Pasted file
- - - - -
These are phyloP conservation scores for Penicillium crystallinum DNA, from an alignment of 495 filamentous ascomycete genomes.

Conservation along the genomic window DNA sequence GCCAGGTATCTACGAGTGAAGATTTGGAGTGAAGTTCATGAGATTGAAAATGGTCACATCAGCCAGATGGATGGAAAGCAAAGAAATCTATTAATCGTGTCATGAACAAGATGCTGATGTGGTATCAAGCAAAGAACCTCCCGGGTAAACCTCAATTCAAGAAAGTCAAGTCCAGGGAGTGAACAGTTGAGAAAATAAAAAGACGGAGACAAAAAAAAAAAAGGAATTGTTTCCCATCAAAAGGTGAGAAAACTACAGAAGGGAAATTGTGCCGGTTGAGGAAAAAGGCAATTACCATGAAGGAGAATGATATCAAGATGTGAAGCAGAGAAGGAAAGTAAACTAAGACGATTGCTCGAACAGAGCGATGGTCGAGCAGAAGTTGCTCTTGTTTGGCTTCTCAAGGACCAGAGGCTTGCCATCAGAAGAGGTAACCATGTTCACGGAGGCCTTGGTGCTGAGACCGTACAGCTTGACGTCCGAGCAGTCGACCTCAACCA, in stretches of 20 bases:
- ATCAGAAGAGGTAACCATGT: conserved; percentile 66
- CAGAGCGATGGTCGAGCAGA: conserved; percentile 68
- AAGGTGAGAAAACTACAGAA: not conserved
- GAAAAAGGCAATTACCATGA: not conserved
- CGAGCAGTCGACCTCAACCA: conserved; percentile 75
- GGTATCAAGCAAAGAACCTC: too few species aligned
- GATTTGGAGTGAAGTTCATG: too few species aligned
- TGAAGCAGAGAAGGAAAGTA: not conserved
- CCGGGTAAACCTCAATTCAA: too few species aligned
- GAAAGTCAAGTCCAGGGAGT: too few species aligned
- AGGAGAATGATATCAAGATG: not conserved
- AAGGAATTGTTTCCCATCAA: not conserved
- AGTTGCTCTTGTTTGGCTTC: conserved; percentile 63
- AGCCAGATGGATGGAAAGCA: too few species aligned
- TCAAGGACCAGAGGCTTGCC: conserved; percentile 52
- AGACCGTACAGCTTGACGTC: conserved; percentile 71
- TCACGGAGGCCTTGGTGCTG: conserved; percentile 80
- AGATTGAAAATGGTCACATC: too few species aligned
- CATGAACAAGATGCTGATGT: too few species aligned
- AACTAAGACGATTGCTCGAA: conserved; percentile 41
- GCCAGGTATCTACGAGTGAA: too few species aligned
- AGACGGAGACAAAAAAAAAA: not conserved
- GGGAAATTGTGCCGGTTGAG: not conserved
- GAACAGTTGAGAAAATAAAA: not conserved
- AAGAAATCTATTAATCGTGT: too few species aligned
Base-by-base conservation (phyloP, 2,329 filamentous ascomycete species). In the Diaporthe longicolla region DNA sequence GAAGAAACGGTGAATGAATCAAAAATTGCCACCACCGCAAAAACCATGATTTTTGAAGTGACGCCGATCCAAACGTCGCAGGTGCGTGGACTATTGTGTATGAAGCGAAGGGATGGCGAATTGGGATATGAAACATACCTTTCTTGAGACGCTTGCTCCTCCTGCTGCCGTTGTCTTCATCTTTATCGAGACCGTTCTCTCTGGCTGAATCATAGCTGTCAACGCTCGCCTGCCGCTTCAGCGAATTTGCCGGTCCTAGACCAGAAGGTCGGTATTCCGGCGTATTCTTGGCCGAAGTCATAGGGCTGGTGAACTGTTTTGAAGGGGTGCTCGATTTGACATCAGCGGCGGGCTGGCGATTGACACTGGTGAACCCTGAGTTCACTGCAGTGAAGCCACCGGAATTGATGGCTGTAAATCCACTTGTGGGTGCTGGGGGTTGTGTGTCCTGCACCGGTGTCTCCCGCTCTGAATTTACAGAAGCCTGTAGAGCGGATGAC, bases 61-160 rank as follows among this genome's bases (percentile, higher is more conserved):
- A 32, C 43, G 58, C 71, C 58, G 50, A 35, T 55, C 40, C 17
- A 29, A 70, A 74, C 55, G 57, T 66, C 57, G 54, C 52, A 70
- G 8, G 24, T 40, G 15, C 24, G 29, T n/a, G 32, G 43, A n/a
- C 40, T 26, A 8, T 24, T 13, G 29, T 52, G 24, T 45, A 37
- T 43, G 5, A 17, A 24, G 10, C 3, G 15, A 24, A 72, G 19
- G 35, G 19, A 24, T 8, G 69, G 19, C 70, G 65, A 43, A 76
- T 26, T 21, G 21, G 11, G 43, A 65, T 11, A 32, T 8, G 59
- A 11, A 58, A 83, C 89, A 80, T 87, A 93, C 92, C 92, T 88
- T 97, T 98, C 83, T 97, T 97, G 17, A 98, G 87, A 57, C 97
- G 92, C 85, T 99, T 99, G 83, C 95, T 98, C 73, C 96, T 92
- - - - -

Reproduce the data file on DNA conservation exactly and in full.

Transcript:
These are phyloP conservation scores for Penicillium crystallinum DNA, from an alignment of 495 filamentous ascomycete genomes.

Conservation along the genomic window DNA sequence GCCAGGTATCTACGAGTGAAGATTTGGAGTGAAGTTCATGAGATTGAAAATGGTCACATCAGCCAGATGGATGGAAAGCAAAGAAATCTATTAATCGTGTCATGAACAAGATGCTGATGTGGTATCAAGCAAAGAACCTCCCGGGTAAACCTCAATTCAAGAAAGTCAAGTCCAGGGAGTGAACAGTTGAGAAAATAAAAAGACGGAGACAAAAAAAAAAAAGGAATTGTTTCCCATCAAAAGGTGAGAAAACTACAGAAGGGAAATTGTGCCGGTTGAGGAAAAAGGCAATTACCATGAAGGAGAATGATATCAAGATGTGAAGCAGAGAAGGAAAGTAAACTAAGACGATTGCTCGAACAGAGCGATGGTCGAGCAGAAGTTGCTCTTGTTTGGCTTCTCAAGGACCAGAGGCTTGCCATCAGAAGAGGTAACCATGTTCACGGAGGCCTTGGTGCTGAGACCGTACAGCTTGACGTCCGAGCAGTCGACCTCAACCA, in stretches of 20 bases:
- ATCAGAAGAGGTAACCATGT: conserved; percentile 66
- CAGAGCGATGGTCGAGCAGA: conserved; percentile 68
- AAGGTGAGAAAACTACAGAA: not conserved
- GAAAAAGGCAATTACCATGA: not conserved
- CGAGCAGTCGACCTCAACCA: conserved; percentile 75
- GGTATCAAGCAAAGAACCTC: too few species aligned
- GATTTGGAGTGAAGTTCATG: too few species aligned
- TGAAGCAGAGAAGGAAAGTA: not conserved
- CCGGGTAAACCTCAATTCAA: too few species aligned
- GAAAGTCAAGTCCAGGGAGT: too few species aligned
- AGGAGAATGATATCAAGATG: not conserved
- AAGGAATTGTTTCCCATCAA: not conserved
- AGTTGCTCTTGTTTGGCTTC: conserved; percentile 63
- AGCCAGATGGATGGAAAGCA: too few species aligned
- TCAAGGACCAGAGGCTTGCC: conserved; percentile 52
- AGACCGTACAGCTTGACGTC: conserved; percentile 71
- TCACGGAGGCCTTGGTGCTG: conserved; percentile 80
- AGATTGAAAATGGTCACATC: too few species aligned
- CATGAACAAGATGCTGATGT: too few species aligned
- AACTAAGACGATTGCTCGAA: conserved; percentile 41
- GCCAGGTATCTACGAGTGAA: too few species aligned
- AGACGGAGACAAAAAAAAAA: not conserved
- GGGAAATTGTGCCGGTTGAG: not conserved
- GAACAGTTGAGAAAATAAAA: not conserved
- AAGAAATCTATTAATCGTGT: too few species aligned
Base-by-base conservation (phyloP, 2,329 filamentous ascomycete species). In the Diaporthe longicolla region DNA sequence GAAGAAACGGTGAATGAATCAAAAATTGCCACCACCGCAAAAACCATGATTTTTGAAGTGACGCCGATCCAAACGTCGCAGGTGCGTGGACTATTGTGTATGAAGCGAAGGGATGGCGAATTGGGATATGAAACATACCTTTCTTGAGACGCTTGCTCCTCCTGCTGCCGTTGTCTTCATCTTTATCGAGACCGTTCTCTCTGGCTGAATCATAGCTGTCAACGCTCGCCTGCCGCTTCAGCGAATTTGCCGGTCCTAGACCAGAAGGTCGGTATTCCGGCGTATTCTTGGCCGAAGTCATAGGGCTGGTGAACTGTTTTGAAGGGGTGCTCGATTTGACATCAGCGGCGGGCTGGCGATTGACACTGGTGAACCCTGAGTTCACTGCAGTGAAGCCACCGGAATTGATGGCTGTAAATCCACTTGTGGGTGCTGGGGGTTGTGTGTCCTGCACCGGTGTCTCCCGCTCTGAATTTACAGAAGCCTGTAGAGCGGATGAC, bases 61-160 rank as follows among this genome's bases (percentile, higher is more conserved):
- A 32, C 43, G 58, C 71, C 58, G 50, A 35, T 55, C 40, C 17
- A 29, A 70, A 74, C 55, G 57, T 66, C 57, G 54, C 52, A 70
- G 8, G 24, T 40, G 15, C 24, G 29, T n/a, G 32, G 43, A n/a
- C 40, T 26, A 8, T 24, T 13, G 29, T 52, G 24, T 45, A 37
- T 43, G 5, A 17, A 24, G 10, C 3, G 15, A 24, A 72, G 19
- G 35, G 19, A 24, T 8, G 69, G 19, C 70, G 65, A 43, A 76
- T 26, T 21, G 21, G 11, G 43, A 65, T 11, A 32, T 8, G 59
- A 11, A 58, A 83, C 89, A 80, T 87, A 93, C 92, C 92, T 88
- T 97, T 98, C 83, T 97, T 97, G 17, A 98, G 87, A 57, C 97
- G 92, C 85, T 99, T 99, G 83, C 95, T 98, C 73, C 96, T 92